Where Will You Live After a Stroke?


Who decides whether your loved one will go home or to a rehabilitation facility or to a nursing home after a stroke?


Most strokes are mild and thus the majority of stroke survivors can go back home after leaving the hospital. However, some strokes cause a significant level of disability, dramatically changing a stroke survivor’s life. When it comes to a large stroke that produces severe disability, the answer of where to live after a stroke is not always obvious for the majority of families.

Whether a stroke survivor should go home or to a skilled facility is a complex decision that requires careful consideration of a number of different factors in your loved one’s life.


Stroke Survivors Who Need High Level Medical Care


Medical recommendations about where a stroke survivor should live generally take into account whether a stroke survivor needs moderate to high-level medical intervention and round-the-clock skilled monitoring. Immediately after a large stroke, patients need 24 hour monitoring of neurological function, heart function, kidney function, urination, blood pressure, and blood glucose and body temperature. Most patients also need medications that can only be administered by a nurse by means of a needle or an intravenous injection.  It is customary that unstable patients stay in the hospital after a stroke, until the medical condition is stabilized.


Long-Term Plans


Living arrangements after the serious medical condition is stabilized can pose a tough decision for most families. Options include returning home, making different home living arrangements, rehabilitation units or step-down units, nursing homes or assisted living facilities.


Rehabilitation Units


In-patient rehabilitation units and step-down units are similar to a hospital setting, but do not generally provide care for serious medical problems such as severe infections.

These options are considered short-term transition plans for medically stable patients who still need intense help with physical therapy or learning how to swallow or to take care of themselves. Nurses and doctors staff them, but most of the daily activity involves therapy. Most of the time, health insurance plans cover at least a portion of the cost of a step-down unit or rehabilitation unit for a defined period of time. Once patients are discharged from a rehabilitation unit, they either go home, to a nursing home or to an assisted living apartment.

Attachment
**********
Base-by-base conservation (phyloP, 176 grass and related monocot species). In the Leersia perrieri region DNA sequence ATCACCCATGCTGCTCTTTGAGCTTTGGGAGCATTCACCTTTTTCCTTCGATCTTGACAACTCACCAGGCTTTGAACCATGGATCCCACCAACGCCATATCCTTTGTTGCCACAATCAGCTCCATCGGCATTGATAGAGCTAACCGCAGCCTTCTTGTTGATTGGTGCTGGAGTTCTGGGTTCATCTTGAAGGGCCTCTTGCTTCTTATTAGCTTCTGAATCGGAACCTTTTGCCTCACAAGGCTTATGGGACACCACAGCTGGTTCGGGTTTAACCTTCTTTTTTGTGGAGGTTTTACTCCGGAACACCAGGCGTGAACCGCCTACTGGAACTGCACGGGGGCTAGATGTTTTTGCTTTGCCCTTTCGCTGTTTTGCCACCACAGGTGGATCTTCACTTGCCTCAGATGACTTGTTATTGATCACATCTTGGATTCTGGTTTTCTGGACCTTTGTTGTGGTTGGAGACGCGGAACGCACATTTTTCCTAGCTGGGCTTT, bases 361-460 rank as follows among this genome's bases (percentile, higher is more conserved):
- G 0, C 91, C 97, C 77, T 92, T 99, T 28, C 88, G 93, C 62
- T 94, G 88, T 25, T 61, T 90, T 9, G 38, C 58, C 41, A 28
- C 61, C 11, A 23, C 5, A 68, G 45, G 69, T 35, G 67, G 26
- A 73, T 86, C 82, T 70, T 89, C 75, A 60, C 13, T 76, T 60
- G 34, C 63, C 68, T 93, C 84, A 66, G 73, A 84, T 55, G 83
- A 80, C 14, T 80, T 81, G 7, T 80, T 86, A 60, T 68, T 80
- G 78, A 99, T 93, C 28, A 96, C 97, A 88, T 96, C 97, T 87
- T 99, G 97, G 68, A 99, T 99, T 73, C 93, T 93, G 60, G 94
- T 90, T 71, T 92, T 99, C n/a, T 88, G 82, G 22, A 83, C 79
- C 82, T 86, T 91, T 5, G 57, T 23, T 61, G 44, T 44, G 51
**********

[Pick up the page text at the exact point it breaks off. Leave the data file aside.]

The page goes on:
Nursing Home


A nursing home generally provides nursing care; help with medications, and some light health monitoring such as blood pressure checks and blood glucose monitoring. Some nursing homes have doctors on staff who round on patients at certain intervals. Usually, patients who stay in a nursing home still have to go to their doctor’s office whenever there is a need for more individualized, specialized care. The intensity of medical care may vary depending on the nursing home, and your loved one may need a nursing home that provides more or less medical care, depending on her health situation after her stroke.

The level of health care provided is generally clearly spelled out so that you can make a choice depending on your loved one’s needs.

Usually, nursing home residents can take part in on-site social activities and can receive visitors or go on outings or visits with family and friends. 


Assisted Living


You and your loved one, along with your family, may decide that assisted living is a better option. There are many variations of services offered by assisted living accommodations, but they generally provide less medical care and more independence than nursing homes.  Some assisted living apartments are nearby or adjoining a nursing home, and may offer differing degrees of care to different residents, as needed and as requested. You would do well to ask around and find out what other families think about the places that you are considering so that you can have peace of mind when making this decision.




The home setting may be suitable for some severely disabled stroke survivors who can arrange for frequent nursing visits in the home. Sometimes, accommodations have to be made to the home, or a stroke survivor has to move to a new home, or move in with a relative to avoid living alone. There are many considerations to keep in mind, as care for a severally disabled stroke patient requires a strong knowledge of potential health complications and an understanding of the necessary safeguards.


Financial Matters


Your loved one’s health insurance plan outlines the coverage for home nursing visits, nursing home coverage and assisted living. Many families obtain advice and guidance from knowledgeable social workers. The hospital is a good point of contact for linking you to a social worker with experience in arranging long-term stroke care. Often, staff at the nursing home, assisted living facility or visiting nurse provider can provide you with help in navigating a financial plan that includes obtaining payment from your loved one’s health insurance plan.

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